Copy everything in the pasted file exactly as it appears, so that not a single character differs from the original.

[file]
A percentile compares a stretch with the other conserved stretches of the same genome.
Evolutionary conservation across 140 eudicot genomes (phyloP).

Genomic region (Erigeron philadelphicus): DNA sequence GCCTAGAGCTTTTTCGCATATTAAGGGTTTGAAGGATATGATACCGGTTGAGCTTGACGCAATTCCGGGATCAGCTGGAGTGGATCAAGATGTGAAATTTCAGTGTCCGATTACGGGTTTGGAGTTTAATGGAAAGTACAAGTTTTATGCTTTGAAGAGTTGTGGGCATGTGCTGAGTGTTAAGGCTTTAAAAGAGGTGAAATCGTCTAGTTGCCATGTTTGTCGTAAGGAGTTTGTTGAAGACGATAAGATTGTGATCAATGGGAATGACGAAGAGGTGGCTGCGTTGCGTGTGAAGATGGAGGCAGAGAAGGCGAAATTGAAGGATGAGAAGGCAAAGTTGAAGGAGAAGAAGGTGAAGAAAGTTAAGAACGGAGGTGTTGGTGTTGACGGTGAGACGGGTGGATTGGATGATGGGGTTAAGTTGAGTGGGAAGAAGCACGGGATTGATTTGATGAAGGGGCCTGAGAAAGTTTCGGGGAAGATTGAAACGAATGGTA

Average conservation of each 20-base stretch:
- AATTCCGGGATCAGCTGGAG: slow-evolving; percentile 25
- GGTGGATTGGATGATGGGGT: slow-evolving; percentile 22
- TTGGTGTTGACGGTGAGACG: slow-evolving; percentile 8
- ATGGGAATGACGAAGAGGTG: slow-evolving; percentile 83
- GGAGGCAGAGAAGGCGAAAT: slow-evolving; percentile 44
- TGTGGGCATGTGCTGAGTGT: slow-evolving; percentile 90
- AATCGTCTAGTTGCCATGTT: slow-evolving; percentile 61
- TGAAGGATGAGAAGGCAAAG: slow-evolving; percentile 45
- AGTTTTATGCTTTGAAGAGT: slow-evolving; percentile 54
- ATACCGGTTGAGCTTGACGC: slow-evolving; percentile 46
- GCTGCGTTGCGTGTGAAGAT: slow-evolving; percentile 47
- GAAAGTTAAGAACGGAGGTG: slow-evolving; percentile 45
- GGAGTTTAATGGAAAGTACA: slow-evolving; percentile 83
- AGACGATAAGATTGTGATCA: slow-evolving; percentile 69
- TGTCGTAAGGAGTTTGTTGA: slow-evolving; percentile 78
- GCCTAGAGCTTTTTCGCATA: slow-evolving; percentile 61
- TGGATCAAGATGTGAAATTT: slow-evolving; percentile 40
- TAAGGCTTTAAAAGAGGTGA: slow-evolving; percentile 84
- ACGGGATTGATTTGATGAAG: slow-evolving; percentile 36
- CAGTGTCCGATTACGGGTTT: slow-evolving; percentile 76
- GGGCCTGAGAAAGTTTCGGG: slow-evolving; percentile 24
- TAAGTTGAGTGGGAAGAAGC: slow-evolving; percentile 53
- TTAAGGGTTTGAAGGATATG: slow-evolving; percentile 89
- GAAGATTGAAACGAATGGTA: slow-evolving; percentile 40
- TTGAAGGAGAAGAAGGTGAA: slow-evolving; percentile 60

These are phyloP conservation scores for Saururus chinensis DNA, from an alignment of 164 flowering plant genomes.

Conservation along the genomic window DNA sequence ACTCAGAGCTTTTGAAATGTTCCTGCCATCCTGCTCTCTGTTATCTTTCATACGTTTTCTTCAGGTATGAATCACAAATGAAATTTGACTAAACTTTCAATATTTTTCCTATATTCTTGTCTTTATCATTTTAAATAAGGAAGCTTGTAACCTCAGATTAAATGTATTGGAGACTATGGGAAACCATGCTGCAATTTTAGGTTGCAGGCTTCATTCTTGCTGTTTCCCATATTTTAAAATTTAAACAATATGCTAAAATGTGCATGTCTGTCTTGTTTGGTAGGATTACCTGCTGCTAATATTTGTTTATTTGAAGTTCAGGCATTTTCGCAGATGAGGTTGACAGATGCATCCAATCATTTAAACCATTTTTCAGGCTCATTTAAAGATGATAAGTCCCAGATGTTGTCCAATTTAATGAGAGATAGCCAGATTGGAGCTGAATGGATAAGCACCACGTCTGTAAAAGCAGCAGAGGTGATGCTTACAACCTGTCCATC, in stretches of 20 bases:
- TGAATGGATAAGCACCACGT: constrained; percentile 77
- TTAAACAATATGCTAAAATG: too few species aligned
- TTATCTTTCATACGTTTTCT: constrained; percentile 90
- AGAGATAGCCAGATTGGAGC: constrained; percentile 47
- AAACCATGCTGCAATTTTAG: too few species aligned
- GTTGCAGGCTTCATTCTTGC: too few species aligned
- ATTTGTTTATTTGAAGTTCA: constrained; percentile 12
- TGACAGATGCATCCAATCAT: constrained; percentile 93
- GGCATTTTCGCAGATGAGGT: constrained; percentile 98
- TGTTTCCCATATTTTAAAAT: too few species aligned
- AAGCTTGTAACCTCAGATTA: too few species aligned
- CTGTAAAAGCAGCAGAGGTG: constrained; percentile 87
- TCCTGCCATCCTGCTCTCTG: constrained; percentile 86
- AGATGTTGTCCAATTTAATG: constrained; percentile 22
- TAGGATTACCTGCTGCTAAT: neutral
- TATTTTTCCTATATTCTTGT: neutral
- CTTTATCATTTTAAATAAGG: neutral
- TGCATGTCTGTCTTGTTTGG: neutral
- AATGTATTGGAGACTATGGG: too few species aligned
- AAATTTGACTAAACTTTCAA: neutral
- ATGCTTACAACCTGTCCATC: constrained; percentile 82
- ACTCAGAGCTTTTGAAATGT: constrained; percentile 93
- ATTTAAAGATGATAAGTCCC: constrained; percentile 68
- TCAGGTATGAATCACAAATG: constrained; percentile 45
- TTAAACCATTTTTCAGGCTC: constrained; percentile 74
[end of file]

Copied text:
A percentile compares a stretch with the other conserved stretches of the same genome.
Evolutionary conservation across 140 eudicot genomes (phyloP).

Genomic region (Erigeron philadelphicus): DNA sequence GCCTAGAGCTTTTTCGCATATTAAGGGTTTGAAGGATATGATACCGGTTGAGCTTGACGCAATTCCGGGATCAGCTGGAGTGGATCAAGATGTGAAATTTCAGTGTCCGATTACGGGTTTGGAGTTTAATGGAAAGTACAAGTTTTATGCTTTGAAGAGTTGTGGGCATGTGCTGAGTGTTAAGGCTTTAAAAGAGGTGAAATCGTCTAGTTGCCATGTTTGTCGTAAGGAGTTTGTTGAAGACGATAAGATTGTGATCAATGGGAATGACGAAGAGGTGGCTGCGTTGCGTGTGAAGATGGAGGCAGAGAAGGCGAAATTGAAGGATGAGAAGGCAAAGTTGAAGGAGAAGAAGGTGAAGAAAGTTAAGAACGGAGGTGTTGGTGTTGACGGTGAGACGGGTGGATTGGATGATGGGGTTAAGTTGAGTGGGAAGAAGCACGGGATTGATTTGATGAAGGGGCCTGAGAAAGTTTCGGGGAAGATTGAAACGAATGGTA

Average conservation of each 20-base stretch:
- AATTCCGGGATCAGCTGGAG: slow-evolving; percentile 25
- GGTGGATTGGATGATGGGGT: slow-evolving; percentile 22
- TTGGTGTTGACGGTGAGACG: slow-evolving; percentile 8
- ATGGGAATGACGAAGAGGTG: slow-evolving; percentile 83
- GGAGGCAGAGAAGGCGAAAT: slow-evolving; percentile 44
- TGTGGGCATGTGCTGAGTGT: slow-evolving; percentile 90
- AATCGTCTAGTTGCCATGTT: slow-evolving; percentile 61
- TGAAGGATGAGAAGGCAAAG: slow-evolving; percentile 45
- AGTTTTATGCTTTGAAGAGT: slow-evolving; percentile 54
- ATACCGGTTGAGCTTGACGC: slow-evolving; percentile 46
- GCTGCGTTGCGTGTGAAGAT: slow-evolving; percentile 47
- GAAAGTTAAGAACGGAGGTG: slow-evolving; percentile 45
- GGAGTTTAATGGAAAGTACA: slow-evolving; percentile 83
- AGACGATAAGATTGTGATCA: slow-evolving; percentile 69
- TGTCGTAAGGAGTTTGTTGA: slow-evolving; percentile 78
- GCCTAGAGCTTTTTCGCATA: slow-evolving; percentile 61
- TGGATCAAGATGTGAAATTT: slow-evolving; percentile 40
- TAAGGCTTTAAAAGAGGTGA: slow-evolving; percentile 84
- ACGGGATTGATTTGATGAAG: slow-evolving; percentile 36
- CAGTGTCCGATTACGGGTTT: slow-evolving; percentile 76
- GGGCCTGAGAAAGTTTCGGG: slow-evolving; percentile 24
- TAAGTTGAGTGGGAAGAAGC: slow-evolving; percentile 53
- TTAAGGGTTTGAAGGATATG: slow-evolving; percentile 89
- GAAGATTGAAACGAATGGTA: slow-evolving; percentile 40
- TTGAAGGAGAAGAAGGTGAA: slow-evolving; percentile 60

These are phyloP conservation scores for Saururus chinensis DNA, from an alignment of 164 flowering plant genomes.

Conservation along the genomic window DNA sequence ACTCAGAGCTTTTGAAATGTTCCTGCCATCCTGCTCTCTGTTATCTTTCATACGTTTTCTTCAGGTATGAATCACAAATGAAATTTGACTAAACTTTCAATATTTTTCCTATATTCTTGTCTTTATCATTTTAAATAAGGAAGCTTGTAACCTCAGATTAAATGTATTGGAGACTATGGGAAACCATGCTGCAATTTTAGGTTGCAGGCTTCATTCTTGCTGTTTCCCATATTTTAAAATTTAAACAATATGCTAAAATGTGCATGTCTGTCTTGTTTGGTAGGATTACCTGCTGCTAATATTTGTTTATTTGAAGTTCAGGCATTTTCGCAGATGAGGTTGACAGATGCATCCAATCATTTAAACCATTTTTCAGGCTCATTTAAAGATGATAAGTCCCAGATGTTGTCCAATTTAATGAGAGATAGCCAGATTGGAGCTGAATGGATAAGCACCACGTCTGTAAAAGCAGCAGAGGTGATGCTTACAACCTGTCCATC, in stretches of 20 bases:
- TGAATGGATAAGCACCACGT: constrained; percentile 77
- TTAAACAATATGCTAAAATG: too few species aligned
- TTATCTTTCATACGTTTTCT: constrained; percentile 90
- AGAGATAGCCAGATTGGAGC: constrained; percentile 47
- AAACCATGCTGCAATTTTAG: too few species aligned
- GTTGCAGGCTTCATTCTTGC: too few species aligned
- ATTTGTTTATTTGAAGTTCA: constrained; percentile 12
- TGACAGATGCATCCAATCAT: constrained; percentile 93
- GGCATTTTCGCAGATGAGGT: constrained; percentile 98
- TGTTTCCCATATTTTAAAAT: too few species aligned
- AAGCTTGTAACCTCAGATTA: too few species aligned
- CTGTAAAAGCAGCAGAGGTG: constrained; percentile 87
- TCCTGCCATCCTGCTCTCTG: constrained; percentile 86
- AGATGTTGTCCAATTTAATG: constrained; percentile 22
- TAGGATTACCTGCTGCTAAT: neutral
- TATTTTTCCTATATTCTTGT: neutral
- CTTTATCATTTTAAATAAGG: neutral
- TGCATGTCTGTCTTGTTTGG: neutral
- AATGTATTGGAGACTATGGG: too few species aligned
- AAATTTGACTAAACTTTCAA: neutral
- ATGCTTACAACCTGTCCATC: constrained; percentile 82
- ACTCAGAGCTTTTGAAATGT: constrained; percentile 93
- ATTTAAAGATGATAAGTCCC: constrained; percentile 68
- TCAGGTATGAATCACAAATG: constrained; percentile 45
- TTAAACCATTTTTCAGGCTC: constrained; percentile 74